Mama Says
by Laura Fratus

(Plain Press, May 2006) See that little girl on her way home from school? Pretty as a picture, isn’t she? That bright, shiny smile on her face is even more dazzling than the armful of red tulips she’s carrying home to mommy.  

Hey wait. Tulips. Didn’t you used to have tulips?

Now, control your impulse to go Gladys Kravitz on her. How was she to know that there’s no such thing as “cut and come again” tulips? She needs a little educating, that’s all.  Just gently explain to her what that pilfered bouquet cost you in materials and labor last October. I’m sure she’ll understand, and offer to make amends by helping out with some raking or something.

Okay, maybe not. I’m sorry she told you to “talk to the hand.” Talk about adding insult to petty theft.

You’re going to need to let those tulips go, I’m afraid. Que sera sera, and so on. Look on the bright side, though. The weather’s just right for planting annuals.  So let’s get out there and beautify that treelawn. Those salmon impatiens and lavender sweet alyssum you ordered from the block club fundraiser are such a tranquil combination. And with their short stems, they won’t be such a target for little flower pickers, either.

There, now. Isn’t that lovely? As soon as you finish watering in those six flats of posies, roll up that garden hose and grab yourself a nice, tall iced tea. You earned it! Your little patch of garden is contributing to a healthier, happier neighborhood.

 Shoot. Who would have thought that it would take so little time for three teenagers to  uproot all 288 baby plants and throw them onto the hot asphalt? No, don’t chase after them waving that spade; that won’t help. Look, at least the roots are still attached. Mostly. We’ll just tuck them back in and get that garden hose back out. Don’t worry — annuals can handle a little shock.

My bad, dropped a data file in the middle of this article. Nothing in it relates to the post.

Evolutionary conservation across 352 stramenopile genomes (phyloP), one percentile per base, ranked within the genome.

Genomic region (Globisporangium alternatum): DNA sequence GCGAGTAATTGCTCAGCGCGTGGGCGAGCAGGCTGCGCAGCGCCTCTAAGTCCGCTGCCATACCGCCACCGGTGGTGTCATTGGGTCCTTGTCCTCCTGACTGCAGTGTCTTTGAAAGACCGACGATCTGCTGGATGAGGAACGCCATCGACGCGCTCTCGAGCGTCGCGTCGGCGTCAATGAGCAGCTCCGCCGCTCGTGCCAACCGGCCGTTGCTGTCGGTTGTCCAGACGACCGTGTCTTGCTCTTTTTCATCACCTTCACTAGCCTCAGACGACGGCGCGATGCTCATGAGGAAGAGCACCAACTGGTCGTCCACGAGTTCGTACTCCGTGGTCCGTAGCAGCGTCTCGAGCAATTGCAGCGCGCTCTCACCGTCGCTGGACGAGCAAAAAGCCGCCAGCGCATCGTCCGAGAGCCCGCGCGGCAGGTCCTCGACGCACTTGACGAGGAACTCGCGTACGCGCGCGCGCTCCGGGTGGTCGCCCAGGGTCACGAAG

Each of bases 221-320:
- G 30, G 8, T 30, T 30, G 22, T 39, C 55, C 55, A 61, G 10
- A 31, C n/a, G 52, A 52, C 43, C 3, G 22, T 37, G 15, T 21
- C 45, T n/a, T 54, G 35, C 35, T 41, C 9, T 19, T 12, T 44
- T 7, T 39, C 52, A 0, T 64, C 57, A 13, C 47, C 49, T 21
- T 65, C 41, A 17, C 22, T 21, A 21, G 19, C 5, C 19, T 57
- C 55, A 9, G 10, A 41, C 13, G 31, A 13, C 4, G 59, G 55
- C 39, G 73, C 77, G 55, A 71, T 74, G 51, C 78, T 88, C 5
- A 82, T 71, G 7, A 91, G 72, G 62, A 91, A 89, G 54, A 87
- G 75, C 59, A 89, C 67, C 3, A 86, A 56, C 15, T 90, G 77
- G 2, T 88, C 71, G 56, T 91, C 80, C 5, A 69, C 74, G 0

Listen, maybe annuals weren’t such a hot idea after all. Too showy. You want something that won’t attract too much attention from the vandals until the roots are well-established. Perennials — that’s the ticket. Your next door neighbor has some nice daylilies along the side of the house there that look like they need dividing. Why not be a good neighbor and offer to help?

Not home? Give him a minute. Maybe he’s got the Indians’ game turned up too loud to hear the doorbell. Say, you never really see this side of the house, do you? Doesn’t that fuschia plant in the hanging basket look familiar? It looks just like the one the kids gave you for Mother’s Day. The one that had disappeared off the front porch by the next day. Hmm. You’re right. Let’s forget about those daylilies for now.

 I can see you’re feeling frustrated, so let’s go for a refreshing little stroll, shall we? There’s a garden a couple blocks from here that might give you some ideas.  The guy who owns the place took up all the grass and put down some nice, durable artificial turf. You can get those plastic flower arrangements he sticks in the ground for just a couple bucks at Big Lots, and you only need to change them about once every other year when they get really faded or the wire stems rust out.  So maybe it’s not quite what you had in mind when you decided to garden in the city. But you’ve got to admit: no one ever swipes his flowers.


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